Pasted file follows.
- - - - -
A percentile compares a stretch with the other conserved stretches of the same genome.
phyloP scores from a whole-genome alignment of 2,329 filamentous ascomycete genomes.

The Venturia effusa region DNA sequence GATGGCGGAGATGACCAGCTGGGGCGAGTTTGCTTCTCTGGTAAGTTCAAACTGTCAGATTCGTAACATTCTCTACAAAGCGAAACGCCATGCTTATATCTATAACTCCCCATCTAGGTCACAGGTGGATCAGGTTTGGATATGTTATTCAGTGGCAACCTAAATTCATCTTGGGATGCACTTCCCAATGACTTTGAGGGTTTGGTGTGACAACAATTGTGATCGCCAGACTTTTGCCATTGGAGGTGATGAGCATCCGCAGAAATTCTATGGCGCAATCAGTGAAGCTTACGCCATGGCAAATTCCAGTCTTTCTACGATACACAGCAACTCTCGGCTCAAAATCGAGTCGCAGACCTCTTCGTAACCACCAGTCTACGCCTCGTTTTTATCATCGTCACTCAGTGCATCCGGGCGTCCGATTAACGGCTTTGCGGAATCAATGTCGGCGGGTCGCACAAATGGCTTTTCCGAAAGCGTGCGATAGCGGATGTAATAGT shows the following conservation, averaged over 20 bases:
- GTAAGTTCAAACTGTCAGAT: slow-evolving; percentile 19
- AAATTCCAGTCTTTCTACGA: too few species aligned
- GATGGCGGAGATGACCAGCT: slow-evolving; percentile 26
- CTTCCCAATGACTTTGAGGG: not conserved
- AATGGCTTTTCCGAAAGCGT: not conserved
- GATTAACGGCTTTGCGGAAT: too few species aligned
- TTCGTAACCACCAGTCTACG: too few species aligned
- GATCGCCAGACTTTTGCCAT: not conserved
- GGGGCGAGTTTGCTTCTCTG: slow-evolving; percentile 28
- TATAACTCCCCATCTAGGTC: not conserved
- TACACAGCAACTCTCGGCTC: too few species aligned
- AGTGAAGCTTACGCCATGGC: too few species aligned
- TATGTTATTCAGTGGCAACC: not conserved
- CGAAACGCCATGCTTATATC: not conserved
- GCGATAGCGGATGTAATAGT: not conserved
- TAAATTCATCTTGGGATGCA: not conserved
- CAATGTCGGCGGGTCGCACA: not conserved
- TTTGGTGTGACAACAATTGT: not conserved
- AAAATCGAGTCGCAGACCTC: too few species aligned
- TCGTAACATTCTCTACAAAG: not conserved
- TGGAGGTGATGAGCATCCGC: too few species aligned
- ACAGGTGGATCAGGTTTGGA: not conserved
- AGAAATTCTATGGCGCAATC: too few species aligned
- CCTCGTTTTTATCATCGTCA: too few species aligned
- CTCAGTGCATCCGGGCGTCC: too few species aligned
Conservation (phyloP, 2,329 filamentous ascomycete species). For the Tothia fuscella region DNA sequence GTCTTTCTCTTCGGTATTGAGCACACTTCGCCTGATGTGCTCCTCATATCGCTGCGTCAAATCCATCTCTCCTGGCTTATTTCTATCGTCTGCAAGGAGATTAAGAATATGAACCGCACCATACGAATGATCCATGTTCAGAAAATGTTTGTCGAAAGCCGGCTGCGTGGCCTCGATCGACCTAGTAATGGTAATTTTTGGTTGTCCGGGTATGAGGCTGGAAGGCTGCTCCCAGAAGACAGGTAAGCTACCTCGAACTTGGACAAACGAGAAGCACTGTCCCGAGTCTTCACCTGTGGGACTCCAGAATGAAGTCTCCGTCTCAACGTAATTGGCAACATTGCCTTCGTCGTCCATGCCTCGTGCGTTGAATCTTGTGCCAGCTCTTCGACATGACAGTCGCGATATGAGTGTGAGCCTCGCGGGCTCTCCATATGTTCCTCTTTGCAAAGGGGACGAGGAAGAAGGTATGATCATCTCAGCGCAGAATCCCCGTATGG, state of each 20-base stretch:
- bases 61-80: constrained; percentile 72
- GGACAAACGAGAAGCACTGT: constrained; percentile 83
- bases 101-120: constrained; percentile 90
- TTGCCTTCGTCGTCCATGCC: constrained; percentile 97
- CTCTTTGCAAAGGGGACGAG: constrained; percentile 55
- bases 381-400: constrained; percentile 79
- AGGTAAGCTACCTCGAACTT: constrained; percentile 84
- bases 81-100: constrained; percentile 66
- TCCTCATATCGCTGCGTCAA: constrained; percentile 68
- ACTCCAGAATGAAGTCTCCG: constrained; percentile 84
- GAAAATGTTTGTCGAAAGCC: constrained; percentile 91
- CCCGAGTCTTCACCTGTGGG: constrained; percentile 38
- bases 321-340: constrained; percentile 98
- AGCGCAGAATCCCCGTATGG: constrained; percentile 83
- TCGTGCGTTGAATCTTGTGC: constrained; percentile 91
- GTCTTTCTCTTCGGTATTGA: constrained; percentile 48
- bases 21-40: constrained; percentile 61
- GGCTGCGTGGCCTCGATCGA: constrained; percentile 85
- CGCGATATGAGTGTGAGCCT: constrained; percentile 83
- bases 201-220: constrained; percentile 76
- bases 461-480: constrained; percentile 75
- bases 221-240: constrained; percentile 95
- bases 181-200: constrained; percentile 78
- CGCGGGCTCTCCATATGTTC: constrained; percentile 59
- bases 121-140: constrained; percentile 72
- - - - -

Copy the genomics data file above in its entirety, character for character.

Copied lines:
A percentile compares a stretch with the other conserved stretches of the same genome.
phyloP scores from a whole-genome alignment of 2,329 filamentous ascomycete genomes.

The Venturia effusa region DNA sequence GATGGCGGAGATGACCAGCTGGGGCGAGTTTGCTTCTCTGGTAAGTTCAAACTGTCAGATTCGTAACATTCTCTACAAAGCGAAACGCCATGCTTATATCTATAACTCCCCATCTAGGTCACAGGTGGATCAGGTTTGGATATGTTATTCAGTGGCAACCTAAATTCATCTTGGGATGCACTTCCCAATGACTTTGAGGGTTTGGTGTGACAACAATTGTGATCGCCAGACTTTTGCCATTGGAGGTGATGAGCATCCGCAGAAATTCTATGGCGCAATCAGTGAAGCTTACGCCATGGCAAATTCCAGTCTTTCTACGATACACAGCAACTCTCGGCTCAAAATCGAGTCGCAGACCTCTTCGTAACCACCAGTCTACGCCTCGTTTTTATCATCGTCACTCAGTGCATCCGGGCGTCCGATTAACGGCTTTGCGGAATCAATGTCGGCGGGTCGCACAAATGGCTTTTCCGAAAGCGTGCGATAGCGGATGTAATAGT shows the following conservation, averaged over 20 bases:
- GTAAGTTCAAACTGTCAGAT: slow-evolving; percentile 19
- AAATTCCAGTCTTTCTACGA: too few species aligned
- GATGGCGGAGATGACCAGCT: slow-evolving; percentile 26
- CTTCCCAATGACTTTGAGGG: not conserved
- AATGGCTTTTCCGAAAGCGT: not conserved
- GATTAACGGCTTTGCGGAAT: too few species aligned
- TTCGTAACCACCAGTCTACG: too few species aligned
- GATCGCCAGACTTTTGCCAT: not conserved
- GGGGCGAGTTTGCTTCTCTG: slow-evolving; percentile 28
- TATAACTCCCCATCTAGGTC: not conserved
- TACACAGCAACTCTCGGCTC: too few species aligned
- AGTGAAGCTTACGCCATGGC: too few species aligned
- TATGTTATTCAGTGGCAACC: not conserved
- CGAAACGCCATGCTTATATC: not conserved
- GCGATAGCGGATGTAATAGT: not conserved
- TAAATTCATCTTGGGATGCA: not conserved
- CAATGTCGGCGGGTCGCACA: not conserved
- TTTGGTGTGACAACAATTGT: not conserved
- AAAATCGAGTCGCAGACCTC: too few species aligned
- TCGTAACATTCTCTACAAAG: not conserved
- TGGAGGTGATGAGCATCCGC: too few species aligned
- ACAGGTGGATCAGGTTTGGA: not conserved
- AGAAATTCTATGGCGCAATC: too few species aligned
- CCTCGTTTTTATCATCGTCA: too few species aligned
- CTCAGTGCATCCGGGCGTCC: too few species aligned
Conservation (phyloP, 2,329 filamentous ascomycete species). For the Tothia fuscella region DNA sequence GTCTTTCTCTTCGGTATTGAGCACACTTCGCCTGATGTGCTCCTCATATCGCTGCGTCAAATCCATCTCTCCTGGCTTATTTCTATCGTCTGCAAGGAGATTAAGAATATGAACCGCACCATACGAATGATCCATGTTCAGAAAATGTTTGTCGAAAGCCGGCTGCGTGGCCTCGATCGACCTAGTAATGGTAATTTTTGGTTGTCCGGGTATGAGGCTGGAAGGCTGCTCCCAGAAGACAGGTAAGCTACCTCGAACTTGGACAAACGAGAAGCACTGTCCCGAGTCTTCACCTGTGGGACTCCAGAATGAAGTCTCCGTCTCAACGTAATTGGCAACATTGCCTTCGTCGTCCATGCCTCGTGCGTTGAATCTTGTGCCAGCTCTTCGACATGACAGTCGCGATATGAGTGTGAGCCTCGCGGGCTCTCCATATGTTCCTCTTTGCAAAGGGGACGAGGAAGAAGGTATGATCATCTCAGCGCAGAATCCCCGTATGG, state of each 20-base stretch:
- bases 61-80: constrained; percentile 72
- GGACAAACGAGAAGCACTGT: constrained; percentile 83
- bases 101-120: constrained; percentile 90
- TTGCCTTCGTCGTCCATGCC: constrained; percentile 97
- CTCTTTGCAAAGGGGACGAG: constrained; percentile 55
- bases 381-400: constrained; percentile 79
- AGGTAAGCTACCTCGAACTT: constrained; percentile 84
- bases 81-100: constrained; percentile 66
- TCCTCATATCGCTGCGTCAA: constrained; percentile 68
- ACTCCAGAATGAAGTCTCCG: constrained; percentile 84
- GAAAATGTTTGTCGAAAGCC: constrained; percentile 91
- CCCGAGTCTTCACCTGTGGG: constrained; percentile 38
- bases 321-340: constrained; percentile 98
- AGCGCAGAATCCCCGTATGG: constrained; percentile 83
- TCGTGCGTTGAATCTTGTGC: constrained; percentile 91
- GTCTTTCTCTTCGGTATTGA: constrained; percentile 48
- bases 21-40: constrained; percentile 61
- GGCTGCGTGGCCTCGATCGA: constrained; percentile 85
- CGCGATATGAGTGTGAGCCT: constrained; percentile 83
- bases 201-220: constrained; percentile 76
- bases 461-480: constrained; percentile 75
- bases 221-240: constrained; percentile 95
- bases 181-200: constrained; percentile 78
- CGCGGGCTCTCCATATGTTC: constrained; percentile 59
- bases 121-140: constrained; percentile 72